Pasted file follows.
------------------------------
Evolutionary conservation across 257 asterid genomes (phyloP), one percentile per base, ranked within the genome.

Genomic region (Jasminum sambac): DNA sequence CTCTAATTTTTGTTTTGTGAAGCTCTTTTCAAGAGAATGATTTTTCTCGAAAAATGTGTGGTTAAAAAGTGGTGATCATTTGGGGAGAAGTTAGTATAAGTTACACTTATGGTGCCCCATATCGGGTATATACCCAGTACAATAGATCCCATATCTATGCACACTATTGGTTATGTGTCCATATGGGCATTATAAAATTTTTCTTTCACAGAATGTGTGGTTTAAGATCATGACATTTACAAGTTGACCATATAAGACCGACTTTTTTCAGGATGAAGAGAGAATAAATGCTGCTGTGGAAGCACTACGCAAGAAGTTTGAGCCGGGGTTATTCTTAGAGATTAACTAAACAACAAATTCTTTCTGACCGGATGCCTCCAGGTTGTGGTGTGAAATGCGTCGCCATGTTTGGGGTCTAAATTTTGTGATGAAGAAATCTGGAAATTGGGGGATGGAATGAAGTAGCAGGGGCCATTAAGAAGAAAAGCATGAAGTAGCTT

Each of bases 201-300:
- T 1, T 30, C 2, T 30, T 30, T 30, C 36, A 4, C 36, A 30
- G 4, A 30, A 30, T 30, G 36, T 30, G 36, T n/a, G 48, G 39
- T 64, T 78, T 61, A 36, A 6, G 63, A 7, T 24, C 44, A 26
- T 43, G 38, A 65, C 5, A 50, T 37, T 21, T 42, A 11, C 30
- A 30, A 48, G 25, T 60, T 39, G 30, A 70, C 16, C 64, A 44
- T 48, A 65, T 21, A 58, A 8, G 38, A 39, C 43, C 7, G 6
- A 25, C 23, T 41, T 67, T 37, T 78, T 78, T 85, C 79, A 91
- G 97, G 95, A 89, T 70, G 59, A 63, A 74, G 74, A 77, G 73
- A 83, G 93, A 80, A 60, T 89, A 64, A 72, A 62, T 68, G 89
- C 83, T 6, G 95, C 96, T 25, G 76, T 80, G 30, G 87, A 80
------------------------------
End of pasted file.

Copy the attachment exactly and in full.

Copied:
Evolutionary conservation across 257 asterid genomes (phyloP), one percentile per base, ranked within the genome.

Genomic region (Jasminum sambac): DNA sequence CTCTAATTTTTGTTTTGTGAAGCTCTTTTCAAGAGAATGATTTTTCTCGAAAAATGTGTGGTTAAAAAGTGGTGATCATTTGGGGAGAAGTTAGTATAAGTTACACTTATGGTGCCCCATATCGGGTATATACCCAGTACAATAGATCCCATATCTATGCACACTATTGGTTATGTGTCCATATGGGCATTATAAAATTTTTCTTTCACAGAATGTGTGGTTTAAGATCATGACATTTACAAGTTGACCATATAAGACCGACTTTTTTCAGGATGAAGAGAGAATAAATGCTGCTGTGGAAGCACTACGCAAGAAGTTTGAGCCGGGGTTATTCTTAGAGATTAACTAAACAACAAATTCTTTCTGACCGGATGCCTCCAGGTTGTGGTGTGAAATGCGTCGCCATGTTTGGGGTCTAAATTTTGTGATGAAGAAATCTGGAAATTGGGGGATGGAATGAAGTAGCAGGGGCCATTAAGAAGAAAAGCATGAAGTAGCTT

Each of bases 201-300:
- T 1, T 30, C 2, T 30, T 30, T 30, C 36, A 4, C 36, A 30
- G 4, A 30, A 30, T 30, G 36, T 30, G 36, T n/a, G 48, G 39
- T 64, T 78, T 61, A 36, A 6, G 63, A 7, T 24, C 44, A 26
- T 43, G 38, A 65, C 5, A 50, T 37, T 21, T 42, A 11, C 30
- A 30, A 48, G 25, T 60, T 39, G 30, A 70, C 16, C 64, A 44
- T 48, A 65, T 21, A 58, A 8, G 38, A 39, C 43, C 7, G 6
- A 25, C 23, T 41, T 67, T 37, T 78, T 78, T 85, C 79, A 91
- G 97, G 95, A 89, T 70, G 59, A 63, A 74, G 74, A 77, G 73
- A 83, G 93, A 80, A 60, T 89, A 64, A 72, A 62, T 68, G 89
- C 83, T 6, G 95, C 96, T 25, G 76, T 80, G 30, G 87, A 80